Conditioning pp 459-482 | Cite as

The Metencephalic Basis of the Conditioned Nictitating Membrane Response

  • John W. Moore
  • John E. Desmond
  • Neil E. Berthier
Part of the Advances in Behavioral Biology book series (ABBI, volume 26)

Summary

The classically conditioned nictitating membrane response of the rabbit has evolved into a useful model system for neurobiological studies of associative learning. Converging methodologies from behavioral, physiological, and anatomical approaches indicate key roles in conditioning for the limbic system, especially the hippo-campus, and the brain stem. This article presents evidence that the metencephalon contains neural elements essential for generation and performance of conditioned responses in this preparation.

Recordings of multiple-unit activity from chronically implanted microelectrodes during conditioning in alert animals suggest that the dorsolateral pons at the level of the trigeminal nerve contains populations of neurons which are a substrate of the conditioned response. Lesions in this region virtually abolish conditioned responding while leaving the unconditioned response to eye shock intact. This observation suggests that components of the reflex arc of the unconditioned response, including rostral elements of the sensory trigeminal system and of the accessory abducens nucleus,are not crucial for learning. Instead, associative convergence between conditioned and unconditioned stimuli appears to occur in an adjacent interneuron system of the supratrigeminal reticular formation.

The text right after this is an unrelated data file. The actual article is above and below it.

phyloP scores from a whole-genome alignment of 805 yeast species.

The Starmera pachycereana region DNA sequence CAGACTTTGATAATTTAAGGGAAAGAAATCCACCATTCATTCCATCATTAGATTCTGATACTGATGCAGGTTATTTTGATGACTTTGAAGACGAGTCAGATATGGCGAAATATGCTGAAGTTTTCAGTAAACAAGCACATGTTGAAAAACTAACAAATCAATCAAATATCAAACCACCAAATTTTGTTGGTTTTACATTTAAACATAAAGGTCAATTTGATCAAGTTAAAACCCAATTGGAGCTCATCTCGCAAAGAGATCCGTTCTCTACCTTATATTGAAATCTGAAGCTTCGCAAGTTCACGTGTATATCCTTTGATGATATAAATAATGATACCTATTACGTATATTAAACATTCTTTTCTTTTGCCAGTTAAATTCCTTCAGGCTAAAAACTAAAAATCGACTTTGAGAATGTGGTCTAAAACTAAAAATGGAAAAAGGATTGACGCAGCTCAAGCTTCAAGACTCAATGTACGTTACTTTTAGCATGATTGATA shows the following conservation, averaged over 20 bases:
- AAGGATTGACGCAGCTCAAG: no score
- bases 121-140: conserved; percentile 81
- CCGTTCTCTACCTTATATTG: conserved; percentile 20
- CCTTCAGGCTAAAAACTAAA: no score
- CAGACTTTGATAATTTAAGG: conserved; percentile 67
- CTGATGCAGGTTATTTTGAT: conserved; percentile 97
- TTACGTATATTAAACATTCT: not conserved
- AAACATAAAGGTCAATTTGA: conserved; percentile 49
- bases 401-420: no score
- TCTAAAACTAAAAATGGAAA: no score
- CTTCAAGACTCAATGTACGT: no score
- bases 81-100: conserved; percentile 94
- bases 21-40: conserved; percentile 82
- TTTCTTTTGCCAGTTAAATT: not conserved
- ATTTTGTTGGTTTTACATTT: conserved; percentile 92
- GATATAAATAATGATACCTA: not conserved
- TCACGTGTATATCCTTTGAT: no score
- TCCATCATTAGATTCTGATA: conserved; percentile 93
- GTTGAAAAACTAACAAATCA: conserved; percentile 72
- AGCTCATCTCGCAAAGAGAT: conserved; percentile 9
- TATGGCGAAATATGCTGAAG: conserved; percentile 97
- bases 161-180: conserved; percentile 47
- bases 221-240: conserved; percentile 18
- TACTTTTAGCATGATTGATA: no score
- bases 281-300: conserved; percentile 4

Keywords

Unconditioned Stimulus Conditioned Response Abducens Nerve Oryctolagus Cuniculus Nictitate Membrane Response 
These keywords were added by machine and not by the authors. This process is experimental and the keywords may be updated as the learning algorithm improves.

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Copyright information

© Springer Science+Business Media New York 1982

Authors and Affiliations

  • John W. Moore
    • 1
  • John E. Desmond
    • 1
  • Neil E. Berthier
    • 1
  1. 1.Department of PsychologyUniversity of Massachusetts AmherstMassachusettsUSA

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